AAFES delays plans for vending machines to serve hot meals at Humphreys
PYEONGTAEK, South Korea — Night-shift workers hungry for a late meal at Camp Humphreys will have to wait a few more months before vending machines are set up with microwavable meals.
Army and Air Force Exchange Service officials had hoped to have the meals available by early October, but the plan hit a snag, said Ron Daugherty, AAFES general manager for the central and southern consolidated exchange.
Officials discovered that vending machines available from South Korean firms lacked the kind of shelving needed for stocking American microwavable products, Daugherty said. So AAFES has ordered machines from the United States.
The meals eventually will include frozen, microwavable items such as burritos, hamburgers, cheeseburgers and frozen dinners, Daugherty said.
Camp Humphreys has about a dozen eating places, but none are open past 10 p.m. So night-shift workers — civilian contractors, military police, medics and others — find it tough to get a meal.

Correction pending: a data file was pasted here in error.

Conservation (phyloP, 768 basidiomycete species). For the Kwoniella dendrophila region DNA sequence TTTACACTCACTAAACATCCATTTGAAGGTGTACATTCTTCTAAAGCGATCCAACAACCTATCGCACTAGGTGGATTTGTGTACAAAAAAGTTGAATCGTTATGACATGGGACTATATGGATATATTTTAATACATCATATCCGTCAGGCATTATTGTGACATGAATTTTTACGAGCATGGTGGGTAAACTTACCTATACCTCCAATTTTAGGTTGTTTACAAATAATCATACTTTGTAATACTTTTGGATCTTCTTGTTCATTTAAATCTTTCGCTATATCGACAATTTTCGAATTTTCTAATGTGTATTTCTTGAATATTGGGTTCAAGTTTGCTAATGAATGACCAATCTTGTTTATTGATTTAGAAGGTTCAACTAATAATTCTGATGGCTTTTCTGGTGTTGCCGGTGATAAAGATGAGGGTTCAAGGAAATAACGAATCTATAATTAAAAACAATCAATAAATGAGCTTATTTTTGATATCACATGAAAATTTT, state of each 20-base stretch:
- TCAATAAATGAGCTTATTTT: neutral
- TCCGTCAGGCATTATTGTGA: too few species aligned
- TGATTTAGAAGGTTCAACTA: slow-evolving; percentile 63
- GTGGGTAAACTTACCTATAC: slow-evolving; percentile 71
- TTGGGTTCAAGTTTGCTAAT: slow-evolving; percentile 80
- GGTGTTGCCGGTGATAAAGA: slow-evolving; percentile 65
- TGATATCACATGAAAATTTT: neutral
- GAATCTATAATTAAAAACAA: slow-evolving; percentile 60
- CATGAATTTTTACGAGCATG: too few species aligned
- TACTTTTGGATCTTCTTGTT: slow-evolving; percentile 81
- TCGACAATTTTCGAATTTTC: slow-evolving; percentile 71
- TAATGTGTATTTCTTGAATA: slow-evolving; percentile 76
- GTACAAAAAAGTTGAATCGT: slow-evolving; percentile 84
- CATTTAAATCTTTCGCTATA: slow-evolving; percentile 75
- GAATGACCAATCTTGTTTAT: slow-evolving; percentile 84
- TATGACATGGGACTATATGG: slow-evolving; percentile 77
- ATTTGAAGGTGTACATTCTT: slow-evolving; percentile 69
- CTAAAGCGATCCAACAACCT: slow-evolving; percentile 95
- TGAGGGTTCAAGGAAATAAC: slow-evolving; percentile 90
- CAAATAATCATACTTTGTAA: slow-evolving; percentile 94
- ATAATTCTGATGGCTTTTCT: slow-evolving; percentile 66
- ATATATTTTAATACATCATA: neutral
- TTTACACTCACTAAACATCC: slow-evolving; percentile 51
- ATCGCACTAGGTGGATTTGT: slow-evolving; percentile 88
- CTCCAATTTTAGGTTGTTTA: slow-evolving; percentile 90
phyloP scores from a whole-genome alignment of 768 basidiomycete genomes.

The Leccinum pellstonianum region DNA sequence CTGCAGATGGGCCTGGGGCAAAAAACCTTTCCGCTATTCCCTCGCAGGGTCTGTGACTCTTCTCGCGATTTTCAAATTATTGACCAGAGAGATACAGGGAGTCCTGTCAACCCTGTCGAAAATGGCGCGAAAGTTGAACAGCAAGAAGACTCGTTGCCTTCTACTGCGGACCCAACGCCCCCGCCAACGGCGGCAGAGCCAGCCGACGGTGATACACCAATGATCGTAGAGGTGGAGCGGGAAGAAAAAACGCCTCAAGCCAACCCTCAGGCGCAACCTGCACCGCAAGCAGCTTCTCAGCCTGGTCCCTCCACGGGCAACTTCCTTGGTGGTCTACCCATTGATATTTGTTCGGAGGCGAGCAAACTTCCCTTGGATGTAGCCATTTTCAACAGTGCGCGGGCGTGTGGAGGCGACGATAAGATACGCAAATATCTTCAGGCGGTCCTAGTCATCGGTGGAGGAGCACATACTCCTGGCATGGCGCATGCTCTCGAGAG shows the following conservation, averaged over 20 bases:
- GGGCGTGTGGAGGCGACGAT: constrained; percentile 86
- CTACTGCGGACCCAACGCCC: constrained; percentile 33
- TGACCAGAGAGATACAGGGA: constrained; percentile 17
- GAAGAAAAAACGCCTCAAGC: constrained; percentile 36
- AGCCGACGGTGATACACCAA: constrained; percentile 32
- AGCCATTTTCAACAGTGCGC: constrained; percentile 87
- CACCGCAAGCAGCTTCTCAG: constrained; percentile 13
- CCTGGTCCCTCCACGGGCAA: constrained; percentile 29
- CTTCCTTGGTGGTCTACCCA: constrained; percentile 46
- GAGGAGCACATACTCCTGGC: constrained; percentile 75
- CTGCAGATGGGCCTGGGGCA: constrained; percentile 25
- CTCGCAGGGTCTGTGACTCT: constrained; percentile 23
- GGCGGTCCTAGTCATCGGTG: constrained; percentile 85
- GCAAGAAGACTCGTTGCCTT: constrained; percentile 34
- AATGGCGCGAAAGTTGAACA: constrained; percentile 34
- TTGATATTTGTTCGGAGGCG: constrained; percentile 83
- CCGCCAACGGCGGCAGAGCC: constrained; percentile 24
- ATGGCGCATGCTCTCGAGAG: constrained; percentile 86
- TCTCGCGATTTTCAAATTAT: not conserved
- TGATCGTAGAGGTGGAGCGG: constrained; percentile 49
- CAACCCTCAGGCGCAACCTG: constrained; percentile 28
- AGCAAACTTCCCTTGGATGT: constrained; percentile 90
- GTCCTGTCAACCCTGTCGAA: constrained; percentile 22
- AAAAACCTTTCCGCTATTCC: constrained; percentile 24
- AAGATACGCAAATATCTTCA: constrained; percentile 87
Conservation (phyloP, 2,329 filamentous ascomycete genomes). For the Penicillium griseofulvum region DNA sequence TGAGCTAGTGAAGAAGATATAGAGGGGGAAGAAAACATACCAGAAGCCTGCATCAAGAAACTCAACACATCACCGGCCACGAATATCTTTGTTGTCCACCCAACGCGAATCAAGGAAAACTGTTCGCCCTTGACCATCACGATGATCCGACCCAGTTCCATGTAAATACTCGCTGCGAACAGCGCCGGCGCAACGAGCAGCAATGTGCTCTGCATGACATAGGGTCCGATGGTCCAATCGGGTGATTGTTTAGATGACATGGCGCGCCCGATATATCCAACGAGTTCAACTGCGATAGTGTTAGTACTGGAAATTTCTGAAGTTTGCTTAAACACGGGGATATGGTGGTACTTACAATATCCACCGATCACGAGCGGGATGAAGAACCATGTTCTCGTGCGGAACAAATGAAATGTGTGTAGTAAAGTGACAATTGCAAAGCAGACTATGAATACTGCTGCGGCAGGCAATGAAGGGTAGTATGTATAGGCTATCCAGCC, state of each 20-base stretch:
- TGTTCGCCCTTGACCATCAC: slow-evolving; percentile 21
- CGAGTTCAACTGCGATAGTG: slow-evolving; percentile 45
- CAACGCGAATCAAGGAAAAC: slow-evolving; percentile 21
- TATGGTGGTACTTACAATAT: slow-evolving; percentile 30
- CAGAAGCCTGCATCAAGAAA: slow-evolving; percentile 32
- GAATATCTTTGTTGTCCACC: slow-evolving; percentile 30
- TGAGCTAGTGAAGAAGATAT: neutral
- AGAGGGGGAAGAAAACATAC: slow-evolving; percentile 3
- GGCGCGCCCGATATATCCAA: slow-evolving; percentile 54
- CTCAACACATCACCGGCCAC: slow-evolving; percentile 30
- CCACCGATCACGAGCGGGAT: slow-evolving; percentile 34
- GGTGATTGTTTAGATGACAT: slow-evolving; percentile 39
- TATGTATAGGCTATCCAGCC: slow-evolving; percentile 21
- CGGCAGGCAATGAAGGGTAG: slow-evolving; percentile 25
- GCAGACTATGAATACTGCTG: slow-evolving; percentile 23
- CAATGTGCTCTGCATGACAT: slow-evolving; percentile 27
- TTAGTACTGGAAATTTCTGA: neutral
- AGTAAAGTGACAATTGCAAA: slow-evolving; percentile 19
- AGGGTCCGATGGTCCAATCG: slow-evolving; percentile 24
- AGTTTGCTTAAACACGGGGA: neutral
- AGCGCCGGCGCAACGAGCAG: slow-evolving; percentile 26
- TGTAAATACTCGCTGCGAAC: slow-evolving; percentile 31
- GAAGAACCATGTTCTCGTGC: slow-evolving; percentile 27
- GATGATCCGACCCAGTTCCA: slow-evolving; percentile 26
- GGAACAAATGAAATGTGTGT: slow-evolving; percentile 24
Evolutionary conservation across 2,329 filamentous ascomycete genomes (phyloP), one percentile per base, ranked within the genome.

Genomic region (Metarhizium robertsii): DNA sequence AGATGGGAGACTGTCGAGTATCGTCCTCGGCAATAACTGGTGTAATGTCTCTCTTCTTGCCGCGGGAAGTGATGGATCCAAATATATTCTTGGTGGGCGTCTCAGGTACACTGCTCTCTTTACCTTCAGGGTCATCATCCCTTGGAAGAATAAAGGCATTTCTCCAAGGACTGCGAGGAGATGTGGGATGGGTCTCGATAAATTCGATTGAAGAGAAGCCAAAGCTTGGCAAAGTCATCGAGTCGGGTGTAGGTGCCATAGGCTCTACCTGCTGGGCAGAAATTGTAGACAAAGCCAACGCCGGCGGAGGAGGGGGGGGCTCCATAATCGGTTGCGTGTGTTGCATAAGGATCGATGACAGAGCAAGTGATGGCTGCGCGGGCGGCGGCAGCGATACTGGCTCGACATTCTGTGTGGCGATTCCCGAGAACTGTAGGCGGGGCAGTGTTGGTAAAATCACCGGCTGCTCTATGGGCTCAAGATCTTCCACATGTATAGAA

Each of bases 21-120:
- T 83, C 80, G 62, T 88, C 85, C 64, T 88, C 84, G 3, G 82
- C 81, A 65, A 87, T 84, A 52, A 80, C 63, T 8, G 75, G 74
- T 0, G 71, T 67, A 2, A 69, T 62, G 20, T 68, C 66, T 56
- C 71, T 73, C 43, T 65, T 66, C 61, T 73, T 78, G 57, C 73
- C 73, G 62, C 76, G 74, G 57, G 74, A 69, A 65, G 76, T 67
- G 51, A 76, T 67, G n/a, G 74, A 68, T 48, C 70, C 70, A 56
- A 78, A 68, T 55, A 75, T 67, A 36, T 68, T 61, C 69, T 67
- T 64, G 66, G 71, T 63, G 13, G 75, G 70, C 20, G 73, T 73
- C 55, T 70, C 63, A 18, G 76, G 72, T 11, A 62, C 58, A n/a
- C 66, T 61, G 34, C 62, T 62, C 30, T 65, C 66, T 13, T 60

Some 70 to 100 people work night shifts at the post, officials have said.
The new machines may be in place and working within about 60 days, Daugherty said Tuesday.
Plans call for putting one in each of three buildings with night shift workers: buildings 2014, 2015 and 2017, Daugherty said.
Meanwhile, as an interim measure, AAFES has added some “nontraditional” snack items to two regular vending machines, one each in buildings 2014 and 2017, “to add some variety instead of just chips and candy bars,” Daugherty said. The new items include Pop Tarts, microwavable popcorn, beef jerky and breakfast cereals, he said.
And they’ve added a food vending machine to building 2015, which previously had only a beverage machine. That new machine is being stocked with the same types of items as those in the other two buildings, Daugherty said.
Daugherty plans to check whether room eventually could be made in the three buildings for a bank of vending machines that would include one with the microwavable meals.
The move to make the microwavable meals available came after a Camp Humphreys community member brought up the night shift meal problem during a quarterly town hall meeting in August.
In response, AAFES officials considered keeping an AAFES eatery open late, but later dropped the idea, saying they’d concluded there wouldn’t be enough customers to make it profitable.
The vending machines with microwavable meals will be operating on a test basis, they said. Officials will track sales for probably a 90-day period once the machines are installed before deciding whether to keep operating them, Daugherty said.